How does Ivy handle her feeding tube?

When she had the NJ tube taped to her face, she was still pretty little so she wasn’t purposely using her hands. She only managed to pull it out once which was good because while NG tubes can be replaced by parents at home, NJ tubes have to be placed in the hospital under a live x-ray.

After surgery, there was a period of time where her GJ tube was very tender. We had to stay on top of cleaning it every day to prevent infection. Because there was a tube constantly attached with her continuous feeds, there was often a little bit of pulling that happened. As she started to roll over, she would only roll one way and I think it was because of her tube. After several weeks we were finally in a good place with healing and it didn’t seem to bother her at all.

She ended up getting her SPIO vest at this time from physical therapy which really helped with her movement. It kept her tube anchored close to her body and allowed her to roll and do tummy time much more easily.

We’ve dealt with granulation tissue growing around her tube at times which can be very uncomfortable for her, but we have a steroid cream that we use when that happens!

These days, Ivy is very aware of her tube. When she is being fed she wants it to be uncovered so she can touch it while the food is going in. She has never tried to yank it, just seems to gently play with the flap when it is open. I’m not sure if it is a comfort thing or if it is related to how she feels the food going in.  I wish I knew what was going on in that little head! We change her G-tube at home every 3 months. It takes a lot of supplies, but less than five minutes to do. It isn’t fun for either of us. I imagine it is slightly painful for her, plus we have to hold her down which she hates. Once we’re done she’s right back to smiles!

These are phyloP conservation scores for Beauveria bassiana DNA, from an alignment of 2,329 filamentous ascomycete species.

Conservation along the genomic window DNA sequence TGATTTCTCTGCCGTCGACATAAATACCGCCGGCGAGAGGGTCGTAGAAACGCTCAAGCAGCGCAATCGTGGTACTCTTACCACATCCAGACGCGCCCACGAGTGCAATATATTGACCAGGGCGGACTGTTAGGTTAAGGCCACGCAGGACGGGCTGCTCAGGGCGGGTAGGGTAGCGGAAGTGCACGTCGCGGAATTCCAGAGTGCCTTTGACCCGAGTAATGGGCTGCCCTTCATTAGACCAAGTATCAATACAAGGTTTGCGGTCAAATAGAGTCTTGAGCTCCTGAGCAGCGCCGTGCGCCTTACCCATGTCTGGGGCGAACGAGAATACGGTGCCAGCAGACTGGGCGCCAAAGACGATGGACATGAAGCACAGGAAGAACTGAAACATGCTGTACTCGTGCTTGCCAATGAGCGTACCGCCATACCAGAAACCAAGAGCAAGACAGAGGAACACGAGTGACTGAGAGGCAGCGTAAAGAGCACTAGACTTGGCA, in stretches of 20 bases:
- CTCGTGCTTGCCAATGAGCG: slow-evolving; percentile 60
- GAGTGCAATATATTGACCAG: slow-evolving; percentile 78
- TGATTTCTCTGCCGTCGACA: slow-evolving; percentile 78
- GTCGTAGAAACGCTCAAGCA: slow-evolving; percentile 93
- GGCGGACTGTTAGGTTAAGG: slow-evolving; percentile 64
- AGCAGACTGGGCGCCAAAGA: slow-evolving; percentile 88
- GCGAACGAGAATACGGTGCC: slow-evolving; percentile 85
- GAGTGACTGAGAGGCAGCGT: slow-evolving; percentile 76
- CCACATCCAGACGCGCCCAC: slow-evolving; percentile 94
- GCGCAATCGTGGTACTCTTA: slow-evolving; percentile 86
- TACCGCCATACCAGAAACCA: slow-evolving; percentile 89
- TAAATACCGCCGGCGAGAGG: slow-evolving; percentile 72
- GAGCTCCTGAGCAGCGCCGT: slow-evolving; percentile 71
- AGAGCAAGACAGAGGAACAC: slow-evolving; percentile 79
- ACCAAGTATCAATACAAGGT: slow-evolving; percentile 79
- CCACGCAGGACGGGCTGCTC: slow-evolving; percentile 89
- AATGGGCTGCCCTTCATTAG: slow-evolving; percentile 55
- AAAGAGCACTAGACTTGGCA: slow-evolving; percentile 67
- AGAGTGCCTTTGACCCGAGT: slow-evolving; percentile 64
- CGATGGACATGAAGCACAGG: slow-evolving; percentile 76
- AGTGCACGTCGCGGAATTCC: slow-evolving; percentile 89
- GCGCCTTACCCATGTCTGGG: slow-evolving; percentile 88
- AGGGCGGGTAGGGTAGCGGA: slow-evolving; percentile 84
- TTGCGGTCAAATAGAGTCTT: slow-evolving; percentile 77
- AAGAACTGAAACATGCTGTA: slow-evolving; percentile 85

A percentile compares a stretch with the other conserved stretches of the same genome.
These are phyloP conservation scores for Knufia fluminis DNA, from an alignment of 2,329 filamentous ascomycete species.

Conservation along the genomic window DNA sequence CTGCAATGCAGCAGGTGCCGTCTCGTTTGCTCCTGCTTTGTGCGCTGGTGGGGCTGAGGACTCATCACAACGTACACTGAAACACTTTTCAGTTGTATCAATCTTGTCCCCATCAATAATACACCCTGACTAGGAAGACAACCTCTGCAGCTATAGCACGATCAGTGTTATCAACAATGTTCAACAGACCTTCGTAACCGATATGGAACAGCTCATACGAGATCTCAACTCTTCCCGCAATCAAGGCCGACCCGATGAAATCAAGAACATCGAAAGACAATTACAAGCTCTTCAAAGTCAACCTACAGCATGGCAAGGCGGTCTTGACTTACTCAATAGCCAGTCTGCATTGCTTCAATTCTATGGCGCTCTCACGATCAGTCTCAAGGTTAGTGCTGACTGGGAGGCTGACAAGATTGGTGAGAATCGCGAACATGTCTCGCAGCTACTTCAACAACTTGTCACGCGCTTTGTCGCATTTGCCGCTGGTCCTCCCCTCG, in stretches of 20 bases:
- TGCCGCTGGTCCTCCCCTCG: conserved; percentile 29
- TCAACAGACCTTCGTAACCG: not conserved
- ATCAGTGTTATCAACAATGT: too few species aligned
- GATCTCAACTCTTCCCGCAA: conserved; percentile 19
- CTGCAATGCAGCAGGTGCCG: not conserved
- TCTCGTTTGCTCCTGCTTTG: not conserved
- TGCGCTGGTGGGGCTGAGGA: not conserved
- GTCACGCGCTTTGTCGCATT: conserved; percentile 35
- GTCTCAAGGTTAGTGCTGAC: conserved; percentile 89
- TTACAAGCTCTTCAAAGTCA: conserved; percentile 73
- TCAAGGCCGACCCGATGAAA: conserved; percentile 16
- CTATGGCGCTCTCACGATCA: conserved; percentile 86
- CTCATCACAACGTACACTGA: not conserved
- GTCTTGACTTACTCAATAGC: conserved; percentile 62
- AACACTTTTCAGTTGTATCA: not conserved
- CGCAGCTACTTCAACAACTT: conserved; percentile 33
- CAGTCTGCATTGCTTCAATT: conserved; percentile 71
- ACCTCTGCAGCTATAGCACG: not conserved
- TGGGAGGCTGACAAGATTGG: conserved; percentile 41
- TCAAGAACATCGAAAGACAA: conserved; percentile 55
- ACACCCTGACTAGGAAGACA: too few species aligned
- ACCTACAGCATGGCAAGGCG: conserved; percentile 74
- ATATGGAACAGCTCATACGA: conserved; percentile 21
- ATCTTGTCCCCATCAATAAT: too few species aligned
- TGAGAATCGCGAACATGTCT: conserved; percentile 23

Sometimes I still can’t believe that I am this mom. This mom who changes feeding tubes and wipes up stomach contents that have sprayed out. The mom who knows how to prep and give feeds, and how to care for an open stoma in my child’s stomach. People say “I don’t know how you do it, I never could!” But you could and you would if it was what your child needed. I’d walk through fire for this sweet girl, so if getting an honorary medical degree is what it takes to help her thrive I’ll do it! 

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